Oil rises as Saudi Arabia says Opec+ can cut output to counter price volatility

Prices have remained volatile this year amid supply concerns and recession hitting demand

An oil pumpjack near Longview, Alberta, Canada. Oil prices were trading higher on Monday following comments from Saudi Arabia's energy minister on reducing production to deal with the current volatility in oil markets. Bloomberg
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Oil prices rose on Tuesday after Saudi Arabia, the world’s largest exporter of crude, said the Opec+ group can cut output if required to deal with the current volatility in oil markets.

Brent, the global benchmark for two-thirds of the world's oil, was trading 1.41 per cent higher at $97.84 a barrel at 3.47pm UAE time. West Texas Intermediate, the gauge that tracks US crude, was up 1.66 per cent at $91.86 a barrel.

Prince Abdulaziz bin Salman, Saudi Arabia's energy minister, in an interview with Bloomberg on Monday, said Opec and its allies "have the commitment … and the means” to deal with volatility on prices and “provide guidance including cutting production at any time and in different forms”.

The supergroup of 23 producers led by Saudi Arabia and Russia, agreed to increase output by 648,000 barrels per day in July and August as they fully unwind nearly 10 million barrels per day of cuts implemented in May 2020 to counter the demand slump caused due to the coronavirus pandemic.

Opec+, which will meet on September 5 to assess the oil market, agreed earlier this month to raise production by another 100,000 bpd next month amid pressure from major consumers, including the US, to cool prices.

However, oil has given up most of its gains since then amid mounting concerns over the possibility of a looming global recession hitting fuel demand. Last month, the International Monetary Fund lowered its growth forecast for the global economy to 3.2 per cent this year, from its previous forecast of 3.6 per cent in April. This was based on factors such as Russia’s war in Ukraine, high inflation and the Covid-19 pandemic.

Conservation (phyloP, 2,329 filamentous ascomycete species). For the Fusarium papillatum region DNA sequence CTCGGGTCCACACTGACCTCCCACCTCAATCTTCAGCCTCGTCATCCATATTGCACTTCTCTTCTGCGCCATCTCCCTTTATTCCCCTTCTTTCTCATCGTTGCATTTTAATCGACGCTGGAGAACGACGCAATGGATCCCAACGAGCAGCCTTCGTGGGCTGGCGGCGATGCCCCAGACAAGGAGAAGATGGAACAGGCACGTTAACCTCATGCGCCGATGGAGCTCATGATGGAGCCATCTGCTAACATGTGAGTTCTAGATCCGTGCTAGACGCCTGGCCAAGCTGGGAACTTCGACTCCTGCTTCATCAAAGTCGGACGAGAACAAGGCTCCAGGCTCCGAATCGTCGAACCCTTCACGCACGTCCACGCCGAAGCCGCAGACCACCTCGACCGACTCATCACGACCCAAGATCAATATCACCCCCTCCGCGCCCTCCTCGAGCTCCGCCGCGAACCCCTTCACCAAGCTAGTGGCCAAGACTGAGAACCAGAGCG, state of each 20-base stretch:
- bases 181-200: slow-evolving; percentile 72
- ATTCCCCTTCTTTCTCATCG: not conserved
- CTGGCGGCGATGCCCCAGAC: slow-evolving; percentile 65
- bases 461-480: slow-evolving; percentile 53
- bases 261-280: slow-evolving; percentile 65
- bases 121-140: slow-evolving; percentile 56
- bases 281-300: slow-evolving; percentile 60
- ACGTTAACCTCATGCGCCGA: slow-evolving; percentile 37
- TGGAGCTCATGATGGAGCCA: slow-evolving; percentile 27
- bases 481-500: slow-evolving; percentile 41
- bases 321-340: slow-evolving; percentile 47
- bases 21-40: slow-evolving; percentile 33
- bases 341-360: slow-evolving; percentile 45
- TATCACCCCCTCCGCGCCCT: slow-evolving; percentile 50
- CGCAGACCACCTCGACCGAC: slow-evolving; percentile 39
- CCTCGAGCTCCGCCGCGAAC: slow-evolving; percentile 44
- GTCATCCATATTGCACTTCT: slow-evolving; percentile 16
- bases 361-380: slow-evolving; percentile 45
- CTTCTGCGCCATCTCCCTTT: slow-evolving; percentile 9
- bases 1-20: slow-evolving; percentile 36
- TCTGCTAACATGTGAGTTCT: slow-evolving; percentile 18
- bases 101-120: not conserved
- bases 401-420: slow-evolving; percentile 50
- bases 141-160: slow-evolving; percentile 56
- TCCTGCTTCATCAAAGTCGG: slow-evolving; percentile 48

The “extreme volatility” and the “thin liquidity” prevailing in the oil market have also adversely affected the smooth operations of the industry and led to increased risks and uncertainty, Prince Abdulaziz said, adding Opec+ will soon “start working on a new agreement beyond 2022 which will build on our previous experiences, achievements and successes".

Thin liquidity refers to a market characterised by a smaller number of buyers and sellers but a high price volatility.

These factors have undermined the market’s “essential function of efficient price discovery and have made the cost of hedging and managing risks for physical users prohibitive”, he said.

It has also negatively affected commodities, creating new types of risks and insecurities.

“This vicious circle is amplified by the flow of unsubstantiated stories about demand destruction … return of large volumes of supply … and uncertainty about the potential impacts of price caps, embargoes and sanctions,” Prince Abdulaziz said.

Volatility is detrimental because “without sufficient liquidity, markets can’t reflect the realities of the physical fundamentals in a meaningful way and can give a false sense of security at times when spare capacity is severely limited and the risk of severe disruptions remains high”, he said.

Oil prices have remained extremely volatile this year amid supply concerns following Russia’s invasion of Ukraine, growing recession fears hitting fuel demand and the possibility of Iran, an Opec member, boosting supply, as talks continue among major world powers to revive the 2015 nuclear deal and provide sanctions relief to Tehran.

“At this point, the only hope is to see the Iranian oil hit the market again,” said Ipek Ozkardeskaya, a senior analyst at Swissquote Bank.

“If the US and Iran could agree on a nuclear deal, Iran could increase its daily oil production to around 4 million bpd, which could give a much-needed relief to the market.”

Brent nearly touched $140 a barrel in March, shortly after Russia’s military offensive in Ukraine, but fell in the subsequent months amid recession fears.

Updated: August 23, 2022, 11:58 AM
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